The psychology of misophonia triggers a broad range of negative reactions in affected people. The triggers for this condition can be anything from rare or specific sounds to normal every day sounds like chewing, clicking, sniffling, etc.
It is important to note that there aren’t proper diagnostic criteria for misophonia. Besides, most people are generally unaware of this condition. If you experience disturbances in your daily life due to minor sounds and noises that are normal to everyone else, you may have misophonia. Keep in mind that we are not talking about fork on the plate or chalks on the board; these sounds are cringe-worthy to everyone.
What Does Misophonia Mean?
The misophonic condition may appear as a minor issue with certain sounds, but it can be debilitating in reality. When an affected person hears certain sound triggers such as clicking or loud chewing, they feel a strong response stimulating in their mind. These sounds can trigger a variety of physiological or emotional responses such as annoyance, irritation, anger, panic, and the urgency to flee the scene. Although the reaction of misophonic people may appear unreasonable to others, the sounds quite possible make the affect people “go crazy.”
Frequently, loud chewing can set off a range of emotions, physiological responses, etc. There is a long list of visual and auditory triggers that lead to negative reactions in misophonic people. Some of them are as follows:
- Keyboard tapping
- Foot wiggling
- Loud breathing
Visual stimuli reactions are similar to those that occur when a person encounters auditory triggers. Furthermore, repetitive motions are some of the main triggers in the misophonic condition. In reality, nearly all the misophonic sounds and triggers, whether auditory or visual, are repetitive in nature.
How a Misophonic Person May React to Trigger Sounds?
There are various ways a misophonic person may react. One important thing to know is that reactions can be mild to severe, and this is often the case irrespective of the repetitiveness of the auditory or visual triggers. You will find a range of physiological, emotional, and physical reactions from misophonia patients. Mild reactions can include anxiety, the need to flee, disgust, feeling uncomfortable, perspiration, etc.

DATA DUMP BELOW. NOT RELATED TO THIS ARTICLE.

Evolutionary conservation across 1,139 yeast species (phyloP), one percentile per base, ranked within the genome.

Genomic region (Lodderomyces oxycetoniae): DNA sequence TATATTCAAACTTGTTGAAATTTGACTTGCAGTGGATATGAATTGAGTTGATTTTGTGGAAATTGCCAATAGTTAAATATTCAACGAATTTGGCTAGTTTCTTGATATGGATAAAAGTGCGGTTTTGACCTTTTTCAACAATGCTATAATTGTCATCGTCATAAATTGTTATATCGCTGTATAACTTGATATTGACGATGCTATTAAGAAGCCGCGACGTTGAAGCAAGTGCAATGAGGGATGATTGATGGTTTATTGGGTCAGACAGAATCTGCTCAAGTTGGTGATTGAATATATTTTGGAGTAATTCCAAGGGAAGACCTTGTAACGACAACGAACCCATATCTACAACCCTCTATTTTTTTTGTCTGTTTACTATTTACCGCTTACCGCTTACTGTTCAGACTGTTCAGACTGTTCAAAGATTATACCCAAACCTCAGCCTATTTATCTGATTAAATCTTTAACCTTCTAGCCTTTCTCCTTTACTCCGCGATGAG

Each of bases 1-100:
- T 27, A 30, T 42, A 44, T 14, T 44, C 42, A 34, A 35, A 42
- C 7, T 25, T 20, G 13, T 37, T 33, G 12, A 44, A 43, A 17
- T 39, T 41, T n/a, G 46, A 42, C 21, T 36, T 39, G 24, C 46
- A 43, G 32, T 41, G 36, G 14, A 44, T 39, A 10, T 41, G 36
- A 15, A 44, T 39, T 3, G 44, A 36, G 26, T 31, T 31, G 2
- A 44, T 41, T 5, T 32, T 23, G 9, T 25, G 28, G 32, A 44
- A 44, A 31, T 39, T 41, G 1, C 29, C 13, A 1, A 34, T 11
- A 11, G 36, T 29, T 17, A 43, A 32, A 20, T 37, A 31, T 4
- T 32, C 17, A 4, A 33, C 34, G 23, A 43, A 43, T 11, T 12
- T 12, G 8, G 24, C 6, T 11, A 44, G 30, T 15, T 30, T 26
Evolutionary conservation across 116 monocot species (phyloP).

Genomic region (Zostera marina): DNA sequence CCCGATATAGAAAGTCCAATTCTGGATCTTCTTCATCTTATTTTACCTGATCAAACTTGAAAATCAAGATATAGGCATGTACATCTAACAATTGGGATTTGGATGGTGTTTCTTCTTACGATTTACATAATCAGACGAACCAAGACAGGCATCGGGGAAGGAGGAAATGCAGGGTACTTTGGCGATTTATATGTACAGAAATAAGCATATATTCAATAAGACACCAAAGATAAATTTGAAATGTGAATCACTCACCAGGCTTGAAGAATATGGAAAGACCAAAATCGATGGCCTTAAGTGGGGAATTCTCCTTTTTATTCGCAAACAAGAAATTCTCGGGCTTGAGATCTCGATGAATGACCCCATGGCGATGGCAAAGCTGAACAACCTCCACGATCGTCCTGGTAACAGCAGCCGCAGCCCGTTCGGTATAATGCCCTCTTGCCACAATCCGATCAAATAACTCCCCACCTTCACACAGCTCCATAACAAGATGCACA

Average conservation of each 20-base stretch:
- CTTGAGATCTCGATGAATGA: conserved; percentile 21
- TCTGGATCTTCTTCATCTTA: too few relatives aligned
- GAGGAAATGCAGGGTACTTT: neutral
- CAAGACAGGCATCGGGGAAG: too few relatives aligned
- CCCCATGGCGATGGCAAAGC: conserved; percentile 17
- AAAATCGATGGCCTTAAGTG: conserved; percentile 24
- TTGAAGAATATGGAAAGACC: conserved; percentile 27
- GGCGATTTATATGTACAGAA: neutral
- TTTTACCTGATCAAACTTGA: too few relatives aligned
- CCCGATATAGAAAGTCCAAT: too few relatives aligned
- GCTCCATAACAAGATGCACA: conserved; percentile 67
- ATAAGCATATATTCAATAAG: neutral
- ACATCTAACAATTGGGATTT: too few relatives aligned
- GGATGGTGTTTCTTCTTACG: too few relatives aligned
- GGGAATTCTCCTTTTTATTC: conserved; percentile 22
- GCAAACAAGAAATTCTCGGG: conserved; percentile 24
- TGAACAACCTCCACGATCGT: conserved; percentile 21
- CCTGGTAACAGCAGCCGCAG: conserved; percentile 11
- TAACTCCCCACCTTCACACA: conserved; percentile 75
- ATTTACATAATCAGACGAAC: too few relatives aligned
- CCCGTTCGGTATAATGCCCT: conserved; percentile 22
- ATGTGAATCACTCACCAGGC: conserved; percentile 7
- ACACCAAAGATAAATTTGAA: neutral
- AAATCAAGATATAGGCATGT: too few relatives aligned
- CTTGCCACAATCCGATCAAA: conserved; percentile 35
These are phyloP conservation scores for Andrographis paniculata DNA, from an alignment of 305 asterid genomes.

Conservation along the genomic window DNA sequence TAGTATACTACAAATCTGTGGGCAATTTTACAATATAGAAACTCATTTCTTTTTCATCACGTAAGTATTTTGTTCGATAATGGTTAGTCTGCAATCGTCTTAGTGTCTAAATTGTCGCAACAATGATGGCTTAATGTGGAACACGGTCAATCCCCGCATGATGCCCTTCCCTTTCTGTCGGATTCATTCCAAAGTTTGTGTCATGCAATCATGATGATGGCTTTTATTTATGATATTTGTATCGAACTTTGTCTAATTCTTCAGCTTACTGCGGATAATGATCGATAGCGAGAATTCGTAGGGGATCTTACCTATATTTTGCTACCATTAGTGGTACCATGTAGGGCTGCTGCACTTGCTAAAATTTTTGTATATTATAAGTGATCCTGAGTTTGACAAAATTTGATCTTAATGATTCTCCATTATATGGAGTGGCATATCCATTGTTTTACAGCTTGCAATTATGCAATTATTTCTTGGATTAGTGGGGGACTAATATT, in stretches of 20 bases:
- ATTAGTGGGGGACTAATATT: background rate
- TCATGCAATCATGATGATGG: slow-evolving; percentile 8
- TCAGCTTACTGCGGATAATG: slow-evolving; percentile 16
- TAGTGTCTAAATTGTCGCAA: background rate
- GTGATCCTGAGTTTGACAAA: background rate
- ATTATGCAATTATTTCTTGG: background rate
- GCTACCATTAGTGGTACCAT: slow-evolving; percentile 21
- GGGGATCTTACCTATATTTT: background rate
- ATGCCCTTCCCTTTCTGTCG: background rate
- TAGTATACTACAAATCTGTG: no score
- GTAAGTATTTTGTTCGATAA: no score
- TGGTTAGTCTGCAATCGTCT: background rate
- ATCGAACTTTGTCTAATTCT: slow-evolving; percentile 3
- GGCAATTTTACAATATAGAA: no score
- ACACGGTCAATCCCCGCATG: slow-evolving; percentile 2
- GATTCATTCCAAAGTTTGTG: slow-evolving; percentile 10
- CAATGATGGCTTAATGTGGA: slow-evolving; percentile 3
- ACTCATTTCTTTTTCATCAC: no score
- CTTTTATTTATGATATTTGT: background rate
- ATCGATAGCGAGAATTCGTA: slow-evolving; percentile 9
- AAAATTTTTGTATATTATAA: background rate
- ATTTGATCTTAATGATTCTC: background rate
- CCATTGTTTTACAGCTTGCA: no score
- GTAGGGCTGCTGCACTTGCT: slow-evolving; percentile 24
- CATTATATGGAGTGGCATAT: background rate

On the other hand, severe responses can include fear, panic, emotional distress, anger, hatred, and rage. Such reactions can impact your social life, making you over-think the possibility of encountering such sounds and visual stimuli anywhere you go. In simpler words, when misophonia patients enter social gatherings or events, they carry anticipatory anxiety that makes them realize the potential of encountering the trigger sounds and noises. Overall, the affected person might also leave any family gathering, friend circles, and even interactions with the spouse, assuming the discomfort they may feel upon visual actions or auditory perceptions.
Viewing Misophonia from a Psychological Perspective
Misophonia is a highly auditory-based disorder. It involves brain areas that are responsible for processing emotional valence and sympathetic nervous system arousal. However, when experts realized and noticed this condition, they didn’t classify it as a psychiatric or psychological disorder. There were more classification issues once the mental health experts and scientists started exploring misophonia.
Nonetheless, the majority of the experts believe that misophonia may not be a psychological disorder. This has led to confusing debates over the symptoms of misophonia and its correlation with anxiety, manic depression, OCD, and other mental health disorders.
Some experts classify this condition as a neurophysiological disorder that relates to psychological consequences. In misophonia patients, there is a greater autonomic nervous system arousal. Following that, there is adverse emotional reactivity depending on the trigger sounds and their pattern.
What Roles Does a Psychologist Play in Treating Misophonia?
There aren’t many specialists that can help with Misophonia. A doctor may prescribe medications, perform therapies, and engage in discussions regarding symptoms such as depression, loneliness, anxiety, etc. Regardless of the lack of official diagnosis and treatment options, there are many ways a psychologist can help you if you have Misophonia.
Developing coping strategies is the main focus when a psychologist is working with a Misophonic person. Here’s what they will attempt to do together:
- Comprehend the complexity of the disorder
- Reduce the reactions’ duration and intensity
- Improve the emotional distress and/or mental health symptoms that arise from Misophonia
- Work on personal problems to prevent them from amplifying the mental health symptoms such as distress, anxiety, and others
- Formulate a healthy lifestyle plan to cope with Misophonia will indulging in social interactions freely
The Psychology of Misophonia: Conclusion
Find the best treatment solutions for your misophonia condition at the Misophonia Cognitive Center™ with the help of Stephen Geller Katz LCSW-R. He offers a multi-disciplinary approach to treating and in some cases curing your misophonia symptoms. Keeping a log of when and how you experience misophonia triggers will help for better evaluation.
Call us at to set a convenient online video appointment to discuss your condition:
19 West 34th Street
New York, NY 10001